In this week’s basketball coaching conversation, University of Illinois at Chicago head coach Luke Yaklich joins the podcast to discuss defense.
Yaklich brings 21 years of coaching experience to Chicago and he has helped lead three collegiate programs – Texas, Michigan and Illinois State – to national postseason success.
Most recently the Associate Head Coach for Shaka Smart at the University of Texas, Yaklich helped the Longhorns to a third place Big XII finish and presumptive NCAA Tournament berth in 2019-20 (prior to this year’s tournament being canceled). Considered one of the top defensive minds in the game, Yaklich shaped a defense that ranked in the top 30 in the NCAA in scoring defense by allowing only 63.3 points per game.
Prior to his season in Austin, Yaklich served as an assistant coach for John Beilein at the University of Michigan. He helped lead the Wolverines to a pair of 30-win seasons, two Sweet 16 appearances, and the 2018 National Championship Game.
Prior to Michigan Yaklich spent four years as an assistant coach at Illinois State.. He helped guide Illinois State to an 86-50 record and three postseason berths — the 2015 and 2017 National Invitation Tournament and 2014 College Basketball Invitational. Before joining Illinois State, Yaklich worked as a high school head coach and teacher for 14 years.
Luke Yaklich Quotes:
“One of the key things . . of my philosophy is . . try to be the coach and teacher that you would want your son or daughter to have.”
“You have to teach very efficiently . . what do they need most in the time that we have?”
“We really talk about the growth mindset and we live it each and every day.”
“The whole teaching of communication and talk on defense is one of things in coaching I think we let slide . . it’s really hard to teach it . . like anything, you get what you put up with.”
“One thing I would suggest to a lot of coaches is take all your defensive terminology and put it on one piece of paper and when you bring guys in just say, ‘Here’s a highlighter, highlight the terms you guys know . . and you could go down on the court and explain it to a sixth grader.”
“One of the things we’re experimenting with . . think about what it takes to get out of a drill . . put a number on the defensive side of it. When you have that accountability piece . . I think that transfers over [to a game].”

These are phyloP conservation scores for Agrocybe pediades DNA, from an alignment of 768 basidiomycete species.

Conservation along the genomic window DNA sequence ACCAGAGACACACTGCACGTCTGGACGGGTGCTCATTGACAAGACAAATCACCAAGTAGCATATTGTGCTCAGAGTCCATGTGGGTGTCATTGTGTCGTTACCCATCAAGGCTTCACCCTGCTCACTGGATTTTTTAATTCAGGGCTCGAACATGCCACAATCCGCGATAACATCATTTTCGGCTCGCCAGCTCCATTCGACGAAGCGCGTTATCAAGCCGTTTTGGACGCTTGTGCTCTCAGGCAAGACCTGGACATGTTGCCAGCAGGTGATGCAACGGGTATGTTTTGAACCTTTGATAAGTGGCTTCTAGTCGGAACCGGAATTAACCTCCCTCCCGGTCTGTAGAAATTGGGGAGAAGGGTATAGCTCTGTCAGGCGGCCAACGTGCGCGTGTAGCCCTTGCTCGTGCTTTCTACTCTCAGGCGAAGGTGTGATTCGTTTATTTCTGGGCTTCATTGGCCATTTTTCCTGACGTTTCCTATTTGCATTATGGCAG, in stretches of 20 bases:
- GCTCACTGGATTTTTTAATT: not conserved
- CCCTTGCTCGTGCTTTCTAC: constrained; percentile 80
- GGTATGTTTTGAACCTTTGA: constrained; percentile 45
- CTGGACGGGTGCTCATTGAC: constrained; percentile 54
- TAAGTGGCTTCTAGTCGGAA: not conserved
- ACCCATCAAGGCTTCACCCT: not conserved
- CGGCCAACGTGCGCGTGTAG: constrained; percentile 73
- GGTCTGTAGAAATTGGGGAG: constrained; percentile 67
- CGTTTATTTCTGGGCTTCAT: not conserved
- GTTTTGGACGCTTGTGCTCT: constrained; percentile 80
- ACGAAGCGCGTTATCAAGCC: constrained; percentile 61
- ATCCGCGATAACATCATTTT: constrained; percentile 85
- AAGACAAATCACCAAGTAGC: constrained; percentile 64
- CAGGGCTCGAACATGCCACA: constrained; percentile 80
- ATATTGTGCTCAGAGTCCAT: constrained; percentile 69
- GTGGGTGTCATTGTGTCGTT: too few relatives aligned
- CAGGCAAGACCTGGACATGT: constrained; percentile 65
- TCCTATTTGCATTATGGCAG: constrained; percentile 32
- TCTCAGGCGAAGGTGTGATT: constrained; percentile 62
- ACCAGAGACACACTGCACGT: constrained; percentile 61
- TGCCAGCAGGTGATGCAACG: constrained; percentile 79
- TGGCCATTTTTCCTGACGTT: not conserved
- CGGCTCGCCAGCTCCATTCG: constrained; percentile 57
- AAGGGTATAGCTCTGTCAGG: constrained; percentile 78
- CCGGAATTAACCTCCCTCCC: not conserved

“There are some natural communicators on your team. A key part is to empower and reward those players for being great communicators.”
“If you view communication as a one percent thing . . one percent better every day, in a hundred days you’re a brand new player.”
“We talk about the weakest link . . don’t be that guy . . you can only be as good as your most silent defender.”
“It’s okay to have a weakness on defense . . just as long as you understand it and your team understands it.”
“The key thing is find out what you want to emphasize . . what’s good for your group? Pick the 3 or 4 things and, if you’re not statting it, I don’t think it matters to you and it won’t matter to your players.”
“Everybody talks about ‘positionless’ basketball . . on offense . . but on the other side of the ball, how valuable is a positionless defender? It’s another part of your defensive culture.”
“You have to know, in one sentence, what is the goal of your defense.”
“If you’re not emphasizing the rebound and how to rebound . . the first shot defense could be great . . I guarantee you most teams, if they’re any good, if they’re getting a second shot, it’s going in 60 to 70 percent of the time.”
“[On rebounding]: It can boil down to a mentality thing and a film study . . Sometimes the phrase is, ‘We don’t care if you get a rebound, don’t let your man get one.”
“It’s something we really emphasize . . when you go enter that lane, and you go for a rebound, it can’t be a one-handed tip, it’s got to be ‘you pursue with two.’ Two hands are going up for the basketball.”
“When you talk about the tone at the top . . our core values, our mission statement is lived out every day.
“You build your culture . . and you keep it right for a long period of time by constantly teaching, living, promoting, providing examples, demanding, . . how you want your program to be.”
“Could you sit down any one of your players . . and just say, ‘What are our core values?’ and then follow it up and say, ‘Give me an example of how we live them out.’”
Luke Yaklich Breakdown:
1:00 – Introduction
2:00 – Transition to High School to College Level Coach
4:00 – His Philosophy and the X and O Standpoint
6:00 – Towards the Goal
7:00 – Flexibility, Transition and the Sharing Knowledge with Coach Beilein
9:00 – Defensive Terminology Set
11:00 – Specific Actionable Things in Practice
12:00 – Great Communicators
13:30 – Reward the Player who Speaks a Lot
16:00 – Phrase Communication Possessions
18:40 – Building a Defensive Culture
21:00 – The Goal of Defense to his Players
22:00 – “It’s okay to have a Weakness on Defense…”
23:30 – Offense and Defensive Matchups
24:30 – Ways to Focus on Covering the Ball
26:00 – Guard the Ball and the Ball Screen
27:30 – 4 to 5 minutes on Players Cover the Ball better…
29:00 – Emphasizing 3 to 5 things to focus on
30:00 – Stating
32:00 – 3-Point Defense
33:00 – Lack of Help and the On-Ball Defense
35:00 – Getting to get Beat
36:00 – Goal of the Defense and the Rebounding
38:00 – Emphasizing Rebounding
44:00 – Concept of Kill Spots
46:00 – Scouting Reports
48:30 – Important Things in terms of Charting on Defense
51:00 – Coach Beilein’s “The tone on the Top”
53:00 – Fight and Live for Your Core Values
55:00 – Conclusion
Luke Yaklich Links:
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